Shiner perch may be found statewide in calmer ocean waters. They prefer bays around eelgrass beds, and the pilings of wharfs and piers. Continue reading “Creature Feature: Shiner Perch”
In 2006, the State enacted Senate Bill 201 which requires the California Department of Fish and Wildlife (CDFW), in consultation with the Aquaculture Development Committee, to “prepare programmatic environmental impact reports (PEIRs) for existing and potential commercial aquaculture operations in both coastal and inland areas of the state [if certain conditions are met]…”. Due to the complexities of this legislation, a draft PEIR has not yet been published as CDFW continues to work towards determination of an appropriate path forward in both the design and implementation of a management framework for existing aquaculture operations and potential future operations.
As a step toward providing a common understanding of existing marine aquaculture activities in the State, the potential impacts of those activities, and future considerations of expansion, CDFW has developed a draft informational report on commercial marine aquaculture in California. Building off the extensive body of work that was developed for previous versions of the PEIR, the report describes the primary marine aquaculture species and culture methods currently approved, a summary of environmental settings and potential impacts, the current management context including primary policies and management authorities, and expected opportunities and challenges facing the future development and management of commercial marine aquaculture.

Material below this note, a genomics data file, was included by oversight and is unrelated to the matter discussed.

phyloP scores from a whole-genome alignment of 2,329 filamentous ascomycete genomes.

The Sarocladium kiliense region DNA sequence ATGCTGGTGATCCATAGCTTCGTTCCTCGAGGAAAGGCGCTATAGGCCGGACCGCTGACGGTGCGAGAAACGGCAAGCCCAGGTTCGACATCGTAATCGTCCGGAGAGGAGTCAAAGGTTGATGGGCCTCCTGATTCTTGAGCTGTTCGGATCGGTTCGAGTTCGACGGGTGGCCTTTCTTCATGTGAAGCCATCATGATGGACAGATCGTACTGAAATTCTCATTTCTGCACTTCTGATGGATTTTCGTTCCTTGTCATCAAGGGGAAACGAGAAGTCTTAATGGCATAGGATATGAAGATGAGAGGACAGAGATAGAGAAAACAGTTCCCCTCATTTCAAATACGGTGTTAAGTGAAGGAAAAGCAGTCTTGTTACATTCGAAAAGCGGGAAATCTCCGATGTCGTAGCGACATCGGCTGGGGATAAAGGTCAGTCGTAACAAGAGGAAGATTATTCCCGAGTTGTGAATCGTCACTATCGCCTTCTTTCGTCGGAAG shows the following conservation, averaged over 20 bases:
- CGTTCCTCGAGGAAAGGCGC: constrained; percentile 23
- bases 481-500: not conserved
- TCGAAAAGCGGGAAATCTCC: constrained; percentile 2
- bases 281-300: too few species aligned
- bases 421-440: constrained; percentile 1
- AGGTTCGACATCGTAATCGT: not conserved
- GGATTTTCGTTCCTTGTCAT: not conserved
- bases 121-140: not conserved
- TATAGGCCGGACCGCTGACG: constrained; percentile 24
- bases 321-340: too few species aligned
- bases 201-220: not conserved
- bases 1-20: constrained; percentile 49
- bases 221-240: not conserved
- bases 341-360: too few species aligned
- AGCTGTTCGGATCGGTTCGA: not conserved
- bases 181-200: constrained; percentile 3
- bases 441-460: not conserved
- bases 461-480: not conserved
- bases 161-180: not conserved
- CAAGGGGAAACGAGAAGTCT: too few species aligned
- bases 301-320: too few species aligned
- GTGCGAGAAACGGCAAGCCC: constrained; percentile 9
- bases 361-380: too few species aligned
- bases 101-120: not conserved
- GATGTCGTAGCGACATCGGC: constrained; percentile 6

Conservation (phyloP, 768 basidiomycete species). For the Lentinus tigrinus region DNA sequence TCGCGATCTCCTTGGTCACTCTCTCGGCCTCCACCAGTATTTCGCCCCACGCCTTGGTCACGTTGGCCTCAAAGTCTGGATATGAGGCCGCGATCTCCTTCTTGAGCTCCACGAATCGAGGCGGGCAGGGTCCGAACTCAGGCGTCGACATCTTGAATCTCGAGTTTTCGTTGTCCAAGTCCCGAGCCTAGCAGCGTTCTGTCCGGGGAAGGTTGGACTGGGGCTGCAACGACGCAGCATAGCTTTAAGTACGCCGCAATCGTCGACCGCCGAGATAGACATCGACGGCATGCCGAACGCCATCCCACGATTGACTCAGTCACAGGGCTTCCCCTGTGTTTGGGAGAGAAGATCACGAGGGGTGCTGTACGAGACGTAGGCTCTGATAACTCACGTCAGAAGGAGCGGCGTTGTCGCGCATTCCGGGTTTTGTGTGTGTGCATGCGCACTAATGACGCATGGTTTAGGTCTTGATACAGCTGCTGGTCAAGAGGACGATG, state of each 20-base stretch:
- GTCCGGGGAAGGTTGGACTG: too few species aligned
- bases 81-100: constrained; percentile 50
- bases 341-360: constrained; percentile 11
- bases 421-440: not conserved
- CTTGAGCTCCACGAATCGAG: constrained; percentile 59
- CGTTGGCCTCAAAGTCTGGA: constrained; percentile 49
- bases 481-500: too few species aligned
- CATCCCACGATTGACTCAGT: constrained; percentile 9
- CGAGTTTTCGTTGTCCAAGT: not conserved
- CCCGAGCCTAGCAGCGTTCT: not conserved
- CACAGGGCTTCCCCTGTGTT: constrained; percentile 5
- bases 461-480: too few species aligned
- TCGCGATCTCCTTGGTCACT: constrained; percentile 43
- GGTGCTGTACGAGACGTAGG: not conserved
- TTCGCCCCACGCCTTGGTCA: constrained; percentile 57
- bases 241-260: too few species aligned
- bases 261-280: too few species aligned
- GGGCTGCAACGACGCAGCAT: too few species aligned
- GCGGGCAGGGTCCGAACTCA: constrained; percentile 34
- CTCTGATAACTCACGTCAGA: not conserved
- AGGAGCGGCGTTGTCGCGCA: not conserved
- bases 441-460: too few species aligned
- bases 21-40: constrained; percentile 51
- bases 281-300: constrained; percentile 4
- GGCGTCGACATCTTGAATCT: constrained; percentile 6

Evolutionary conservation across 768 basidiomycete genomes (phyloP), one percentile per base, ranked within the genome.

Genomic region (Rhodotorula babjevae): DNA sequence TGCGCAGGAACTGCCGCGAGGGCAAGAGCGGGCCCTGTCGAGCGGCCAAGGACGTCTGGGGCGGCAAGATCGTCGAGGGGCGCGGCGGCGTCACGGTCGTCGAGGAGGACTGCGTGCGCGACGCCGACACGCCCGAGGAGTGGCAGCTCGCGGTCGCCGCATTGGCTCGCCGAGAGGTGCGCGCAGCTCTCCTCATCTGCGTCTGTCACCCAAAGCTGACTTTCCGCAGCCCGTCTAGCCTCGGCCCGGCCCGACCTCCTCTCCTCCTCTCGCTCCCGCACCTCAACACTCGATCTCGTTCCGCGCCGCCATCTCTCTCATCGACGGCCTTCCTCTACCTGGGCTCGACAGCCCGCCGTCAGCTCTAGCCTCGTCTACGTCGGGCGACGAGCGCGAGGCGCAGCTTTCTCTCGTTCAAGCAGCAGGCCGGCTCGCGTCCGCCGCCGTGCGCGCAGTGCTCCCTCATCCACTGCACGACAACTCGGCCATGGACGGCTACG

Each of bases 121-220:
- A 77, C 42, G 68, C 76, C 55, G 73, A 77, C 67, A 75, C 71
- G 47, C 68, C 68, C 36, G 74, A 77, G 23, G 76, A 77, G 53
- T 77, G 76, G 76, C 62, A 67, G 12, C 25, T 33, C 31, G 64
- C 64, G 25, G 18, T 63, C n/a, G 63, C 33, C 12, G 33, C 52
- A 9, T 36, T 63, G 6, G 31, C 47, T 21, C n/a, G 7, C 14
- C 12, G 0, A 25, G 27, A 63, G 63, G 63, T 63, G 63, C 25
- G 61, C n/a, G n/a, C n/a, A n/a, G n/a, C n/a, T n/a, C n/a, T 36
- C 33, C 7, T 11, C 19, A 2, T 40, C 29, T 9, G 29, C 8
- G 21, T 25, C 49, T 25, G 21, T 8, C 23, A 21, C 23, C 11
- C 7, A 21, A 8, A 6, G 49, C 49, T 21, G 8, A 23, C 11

The draft report will be presented to the California Fish and Game Commission’s (Commission) Marine Resources Committee on March 17, and CDFW is recommending it be submitted to the Commission at their April 15-16, 2020 meeting to provide a foundation for public discussion around current and future commercial marine aquaculture in California.
post by Kathryn Johnson, CDFW Environmental Scientist
Quillback rockfish are found from Point Sur northward off California, but they are most common off northern California. This fish may be found in subtidal areas to Continue reading “Creature Feature: Quillback Rockfish”
Halfmoon are primarily a Southern California fish, although they have been found as far north as the Klamath River in northern California. Continue reading “Creature Feature: Halfmoon”
In July of this year, a commercial salmon troller caught a 7-year-old Central Valley fall-run Chinook salmon (Oncorhynchus tshawytscha) near Bodega Bay that measured 36 inches long. Continue reading “Rare 7-year-old Chinook Salmon Caught in California Ocean Salmon Fishery”